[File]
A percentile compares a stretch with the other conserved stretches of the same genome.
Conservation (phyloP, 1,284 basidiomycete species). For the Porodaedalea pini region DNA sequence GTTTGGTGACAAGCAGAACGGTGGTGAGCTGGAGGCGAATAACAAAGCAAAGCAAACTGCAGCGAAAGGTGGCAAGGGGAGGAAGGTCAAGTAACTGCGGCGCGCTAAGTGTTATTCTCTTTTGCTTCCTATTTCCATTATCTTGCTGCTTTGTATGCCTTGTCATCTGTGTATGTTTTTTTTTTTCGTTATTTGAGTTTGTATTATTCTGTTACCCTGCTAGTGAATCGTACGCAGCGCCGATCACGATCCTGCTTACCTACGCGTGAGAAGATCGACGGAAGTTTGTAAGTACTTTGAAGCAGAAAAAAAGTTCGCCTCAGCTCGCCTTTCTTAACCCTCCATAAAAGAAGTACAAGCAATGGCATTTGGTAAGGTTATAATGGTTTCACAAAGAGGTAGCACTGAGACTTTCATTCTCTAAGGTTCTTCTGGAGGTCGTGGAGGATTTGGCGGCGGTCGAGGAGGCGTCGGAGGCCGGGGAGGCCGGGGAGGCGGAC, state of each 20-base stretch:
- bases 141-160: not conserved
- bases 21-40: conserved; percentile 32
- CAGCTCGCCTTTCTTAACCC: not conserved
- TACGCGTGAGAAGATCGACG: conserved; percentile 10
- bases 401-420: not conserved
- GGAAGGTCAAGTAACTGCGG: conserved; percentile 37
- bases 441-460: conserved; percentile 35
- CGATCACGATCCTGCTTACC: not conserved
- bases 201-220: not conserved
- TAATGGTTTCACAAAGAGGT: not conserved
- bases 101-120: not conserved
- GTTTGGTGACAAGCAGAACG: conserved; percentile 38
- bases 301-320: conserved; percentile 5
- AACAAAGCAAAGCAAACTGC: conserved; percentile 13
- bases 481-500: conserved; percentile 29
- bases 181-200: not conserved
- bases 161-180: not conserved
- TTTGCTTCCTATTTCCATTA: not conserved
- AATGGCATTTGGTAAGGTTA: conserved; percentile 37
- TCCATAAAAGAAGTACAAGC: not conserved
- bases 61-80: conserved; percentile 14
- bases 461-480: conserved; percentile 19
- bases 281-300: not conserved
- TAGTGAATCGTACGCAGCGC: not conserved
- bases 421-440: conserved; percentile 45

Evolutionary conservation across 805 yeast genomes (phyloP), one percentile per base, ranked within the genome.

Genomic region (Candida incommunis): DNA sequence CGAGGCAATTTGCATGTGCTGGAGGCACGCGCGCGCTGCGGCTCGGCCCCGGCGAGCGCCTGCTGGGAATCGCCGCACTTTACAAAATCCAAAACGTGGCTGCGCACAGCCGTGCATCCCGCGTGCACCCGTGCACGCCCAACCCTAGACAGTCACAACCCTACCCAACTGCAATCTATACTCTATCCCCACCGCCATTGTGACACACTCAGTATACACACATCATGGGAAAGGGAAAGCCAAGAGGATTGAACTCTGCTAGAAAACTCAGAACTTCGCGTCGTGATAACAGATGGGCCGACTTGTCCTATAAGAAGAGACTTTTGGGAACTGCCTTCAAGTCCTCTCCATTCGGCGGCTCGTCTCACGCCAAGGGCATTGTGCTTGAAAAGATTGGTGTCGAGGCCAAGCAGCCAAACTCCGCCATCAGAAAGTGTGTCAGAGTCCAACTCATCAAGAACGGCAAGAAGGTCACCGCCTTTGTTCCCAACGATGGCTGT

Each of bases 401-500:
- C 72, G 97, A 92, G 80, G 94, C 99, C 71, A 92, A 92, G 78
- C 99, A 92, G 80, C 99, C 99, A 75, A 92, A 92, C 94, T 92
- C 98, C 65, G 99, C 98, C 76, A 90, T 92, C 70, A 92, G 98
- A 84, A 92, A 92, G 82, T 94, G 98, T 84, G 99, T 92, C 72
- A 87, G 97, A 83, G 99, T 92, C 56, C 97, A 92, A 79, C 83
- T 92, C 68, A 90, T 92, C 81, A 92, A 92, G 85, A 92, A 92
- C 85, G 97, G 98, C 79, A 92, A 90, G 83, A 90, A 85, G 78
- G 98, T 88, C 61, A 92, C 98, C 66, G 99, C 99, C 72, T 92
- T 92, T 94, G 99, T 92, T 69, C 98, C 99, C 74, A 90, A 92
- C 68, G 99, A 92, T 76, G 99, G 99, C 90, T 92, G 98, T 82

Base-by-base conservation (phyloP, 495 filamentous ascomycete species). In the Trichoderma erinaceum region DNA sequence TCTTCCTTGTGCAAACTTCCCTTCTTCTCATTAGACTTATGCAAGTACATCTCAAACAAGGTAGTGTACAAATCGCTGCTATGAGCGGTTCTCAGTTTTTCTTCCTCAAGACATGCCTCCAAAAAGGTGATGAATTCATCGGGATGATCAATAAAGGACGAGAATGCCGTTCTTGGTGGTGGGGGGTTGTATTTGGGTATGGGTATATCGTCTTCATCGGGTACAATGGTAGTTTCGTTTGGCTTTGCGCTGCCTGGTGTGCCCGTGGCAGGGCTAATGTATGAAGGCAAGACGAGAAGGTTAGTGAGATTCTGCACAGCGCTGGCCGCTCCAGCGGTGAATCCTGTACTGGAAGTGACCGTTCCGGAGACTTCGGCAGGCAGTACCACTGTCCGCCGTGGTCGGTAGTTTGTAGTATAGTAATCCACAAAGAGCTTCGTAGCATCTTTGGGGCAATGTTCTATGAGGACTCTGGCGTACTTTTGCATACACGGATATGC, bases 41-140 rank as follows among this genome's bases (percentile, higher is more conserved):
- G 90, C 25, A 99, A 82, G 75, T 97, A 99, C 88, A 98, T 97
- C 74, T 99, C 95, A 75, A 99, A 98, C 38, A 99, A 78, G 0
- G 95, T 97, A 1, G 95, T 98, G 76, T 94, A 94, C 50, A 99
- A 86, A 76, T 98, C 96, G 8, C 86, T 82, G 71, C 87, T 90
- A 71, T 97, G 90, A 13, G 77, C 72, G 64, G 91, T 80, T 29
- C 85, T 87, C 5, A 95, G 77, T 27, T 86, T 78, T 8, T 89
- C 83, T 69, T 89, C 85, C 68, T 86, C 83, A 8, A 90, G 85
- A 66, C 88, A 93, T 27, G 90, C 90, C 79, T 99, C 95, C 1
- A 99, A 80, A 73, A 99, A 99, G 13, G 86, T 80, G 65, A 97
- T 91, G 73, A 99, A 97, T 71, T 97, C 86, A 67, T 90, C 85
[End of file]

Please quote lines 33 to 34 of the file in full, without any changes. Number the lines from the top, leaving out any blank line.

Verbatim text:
- C 98, C 65, G 99, C 98, C 76, A 90, T 92, C 70, A 92, G 98
- A 84, A 92, A 92, G 82, T 94, G 98, T 84, G 99, T 92, C 72